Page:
Late Friday morning, a jury in New Jersey returned a verdict in the case against former Chris Christie aides Bill Baroni and Bridget Kelly in “Bridgegate,” the closure of lanes on the George Washington Bridge. Jurors decided that Baroni and Kelly had conspired to create gridlock on the span between New Jersey and New York, finding them guilty on all nine counts. Two other aides to Christie, who is the Republican governor of New Jersey, had previously pleaded guilty.
That creates a sticky situation for Christie—and, in turn for Donald Trump. Christie was one of Trump’s earliest backers within the GOP establishment, and although he was passed over for the role of vice-presidential nominee, he is leading the transition team that will create a presidential administration if Trump wins on Tuesday.
As if it’s not bad enough for four of Christie’s aides to be guilty of federal crimes, the trial actually looked worse for the governor than that verdict would suggest. Though Christie has not been indicted, the prosecutors’ case heavily hinged on the assumption that the lane closure was designed to punish Fort Lee Mayor Mark Sokolich, a Democrat, for not endorsing Christie. The trial also suggested that Christie was, despite his protestations to the contrary, involved in the scheme. A text message revealed in filings showed another aide saying that the governor “flat out lied” in saying that his top staff were not involved. Kelly said much the same, as James Ford reported for Pix11 News:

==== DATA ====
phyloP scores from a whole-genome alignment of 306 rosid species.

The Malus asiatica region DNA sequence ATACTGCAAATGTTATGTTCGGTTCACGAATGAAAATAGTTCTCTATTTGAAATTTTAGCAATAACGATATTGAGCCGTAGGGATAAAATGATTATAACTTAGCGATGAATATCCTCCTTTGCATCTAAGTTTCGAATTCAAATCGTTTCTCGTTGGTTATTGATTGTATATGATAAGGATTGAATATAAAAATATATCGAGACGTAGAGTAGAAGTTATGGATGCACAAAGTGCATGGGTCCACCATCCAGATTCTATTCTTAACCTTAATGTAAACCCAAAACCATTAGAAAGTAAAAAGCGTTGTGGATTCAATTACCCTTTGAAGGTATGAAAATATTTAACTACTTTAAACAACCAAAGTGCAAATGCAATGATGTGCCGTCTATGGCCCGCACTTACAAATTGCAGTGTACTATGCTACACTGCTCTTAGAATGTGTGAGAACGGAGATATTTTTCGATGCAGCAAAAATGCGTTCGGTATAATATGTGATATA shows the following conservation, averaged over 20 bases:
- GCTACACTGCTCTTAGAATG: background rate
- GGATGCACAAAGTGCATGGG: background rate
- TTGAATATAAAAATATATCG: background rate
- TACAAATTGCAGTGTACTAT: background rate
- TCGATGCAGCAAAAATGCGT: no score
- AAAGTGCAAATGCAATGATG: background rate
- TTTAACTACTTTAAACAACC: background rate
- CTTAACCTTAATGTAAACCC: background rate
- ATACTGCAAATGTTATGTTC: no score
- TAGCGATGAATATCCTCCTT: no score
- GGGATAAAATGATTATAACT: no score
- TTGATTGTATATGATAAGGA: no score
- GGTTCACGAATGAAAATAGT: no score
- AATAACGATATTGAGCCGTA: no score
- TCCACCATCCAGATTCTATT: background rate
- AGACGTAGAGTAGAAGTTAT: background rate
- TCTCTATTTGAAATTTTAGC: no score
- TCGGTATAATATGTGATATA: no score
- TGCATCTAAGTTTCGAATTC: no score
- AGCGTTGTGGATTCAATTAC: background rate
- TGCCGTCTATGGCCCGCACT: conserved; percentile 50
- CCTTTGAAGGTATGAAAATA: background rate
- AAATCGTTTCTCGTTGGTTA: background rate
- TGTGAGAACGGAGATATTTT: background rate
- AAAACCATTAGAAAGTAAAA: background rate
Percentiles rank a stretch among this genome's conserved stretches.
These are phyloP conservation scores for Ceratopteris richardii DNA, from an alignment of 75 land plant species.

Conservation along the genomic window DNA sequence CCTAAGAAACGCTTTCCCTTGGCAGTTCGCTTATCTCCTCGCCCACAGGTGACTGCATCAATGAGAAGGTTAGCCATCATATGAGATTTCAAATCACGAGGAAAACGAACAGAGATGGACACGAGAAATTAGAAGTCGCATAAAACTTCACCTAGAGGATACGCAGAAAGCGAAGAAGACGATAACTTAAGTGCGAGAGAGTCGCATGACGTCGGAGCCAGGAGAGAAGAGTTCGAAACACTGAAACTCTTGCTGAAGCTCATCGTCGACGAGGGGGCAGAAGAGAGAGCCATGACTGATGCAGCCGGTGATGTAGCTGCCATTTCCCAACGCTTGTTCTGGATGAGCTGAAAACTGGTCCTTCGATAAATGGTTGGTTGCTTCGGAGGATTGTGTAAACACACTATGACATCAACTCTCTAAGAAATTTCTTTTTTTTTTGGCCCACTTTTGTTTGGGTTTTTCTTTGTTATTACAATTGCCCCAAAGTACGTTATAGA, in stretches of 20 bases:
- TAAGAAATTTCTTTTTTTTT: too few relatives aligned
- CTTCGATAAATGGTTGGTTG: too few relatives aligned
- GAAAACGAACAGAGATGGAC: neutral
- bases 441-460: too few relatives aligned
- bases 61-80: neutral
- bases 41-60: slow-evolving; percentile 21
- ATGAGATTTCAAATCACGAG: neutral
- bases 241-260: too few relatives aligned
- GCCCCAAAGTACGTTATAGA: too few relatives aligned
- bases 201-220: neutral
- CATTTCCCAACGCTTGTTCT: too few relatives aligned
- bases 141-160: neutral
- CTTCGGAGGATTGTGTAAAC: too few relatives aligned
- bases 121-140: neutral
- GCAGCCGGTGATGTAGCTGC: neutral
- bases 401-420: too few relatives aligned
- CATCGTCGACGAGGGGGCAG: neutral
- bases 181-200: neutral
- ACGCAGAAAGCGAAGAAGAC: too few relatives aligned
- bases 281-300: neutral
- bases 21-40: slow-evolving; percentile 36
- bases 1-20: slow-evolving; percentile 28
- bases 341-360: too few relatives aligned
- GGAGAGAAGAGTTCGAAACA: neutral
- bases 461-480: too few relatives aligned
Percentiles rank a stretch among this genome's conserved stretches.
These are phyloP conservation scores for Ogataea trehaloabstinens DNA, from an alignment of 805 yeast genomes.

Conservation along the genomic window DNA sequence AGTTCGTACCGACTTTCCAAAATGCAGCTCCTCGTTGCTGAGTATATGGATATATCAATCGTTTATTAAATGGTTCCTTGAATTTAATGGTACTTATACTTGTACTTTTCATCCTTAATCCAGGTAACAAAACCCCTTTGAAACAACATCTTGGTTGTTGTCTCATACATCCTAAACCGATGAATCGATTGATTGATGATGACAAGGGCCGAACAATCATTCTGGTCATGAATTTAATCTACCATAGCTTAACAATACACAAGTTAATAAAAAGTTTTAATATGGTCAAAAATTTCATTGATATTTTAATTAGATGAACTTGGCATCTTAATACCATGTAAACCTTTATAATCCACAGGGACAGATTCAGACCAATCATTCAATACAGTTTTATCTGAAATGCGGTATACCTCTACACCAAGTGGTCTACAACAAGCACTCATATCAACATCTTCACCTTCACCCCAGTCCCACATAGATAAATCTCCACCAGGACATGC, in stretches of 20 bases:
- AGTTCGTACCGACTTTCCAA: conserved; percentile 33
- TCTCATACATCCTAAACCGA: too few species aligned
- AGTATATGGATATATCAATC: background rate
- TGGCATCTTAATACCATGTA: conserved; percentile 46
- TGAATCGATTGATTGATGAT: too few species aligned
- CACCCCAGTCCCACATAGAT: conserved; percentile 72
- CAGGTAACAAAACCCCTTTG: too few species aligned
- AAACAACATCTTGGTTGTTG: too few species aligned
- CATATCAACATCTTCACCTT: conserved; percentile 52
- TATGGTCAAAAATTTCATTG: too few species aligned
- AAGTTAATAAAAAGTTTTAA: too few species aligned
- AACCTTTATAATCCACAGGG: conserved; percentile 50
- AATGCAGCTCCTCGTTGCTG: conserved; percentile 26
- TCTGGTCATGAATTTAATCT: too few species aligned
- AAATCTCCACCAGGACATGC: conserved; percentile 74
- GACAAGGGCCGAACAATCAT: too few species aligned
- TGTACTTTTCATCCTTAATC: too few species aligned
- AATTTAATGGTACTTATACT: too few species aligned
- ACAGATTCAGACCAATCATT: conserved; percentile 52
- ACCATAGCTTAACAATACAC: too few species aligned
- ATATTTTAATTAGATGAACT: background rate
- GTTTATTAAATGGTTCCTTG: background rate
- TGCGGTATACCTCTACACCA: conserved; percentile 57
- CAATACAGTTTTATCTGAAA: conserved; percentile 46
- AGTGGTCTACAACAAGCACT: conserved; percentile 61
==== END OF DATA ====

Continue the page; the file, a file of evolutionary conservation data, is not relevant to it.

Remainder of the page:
She indicated that Christie not only knew ahead of time about a potential congestion, causing traffic study on the New Jersey side of the bridge that connects the Garden State with New York. She also said, numerous times, that she and Christie had discussed the traffic snafu in the weeks between it happening and the news conference, where Christie and the rest of the staff denied it all.
"I was petrified," Kelly said on the stand, with tears in her eyes, "because now nobody was acting like they knew anything about Fort Lee."
To the fury of defense attorneys, jurors were not asked to rule on whether Kelly and Baroni conspired specifically to punish Sokolich for his non-endorsement; they only had to decide whether there was a conspiracy. Without rendering a verdict on their motive, the jurors decided that Christie’s aides had, in fact, conspired against Fort Lee.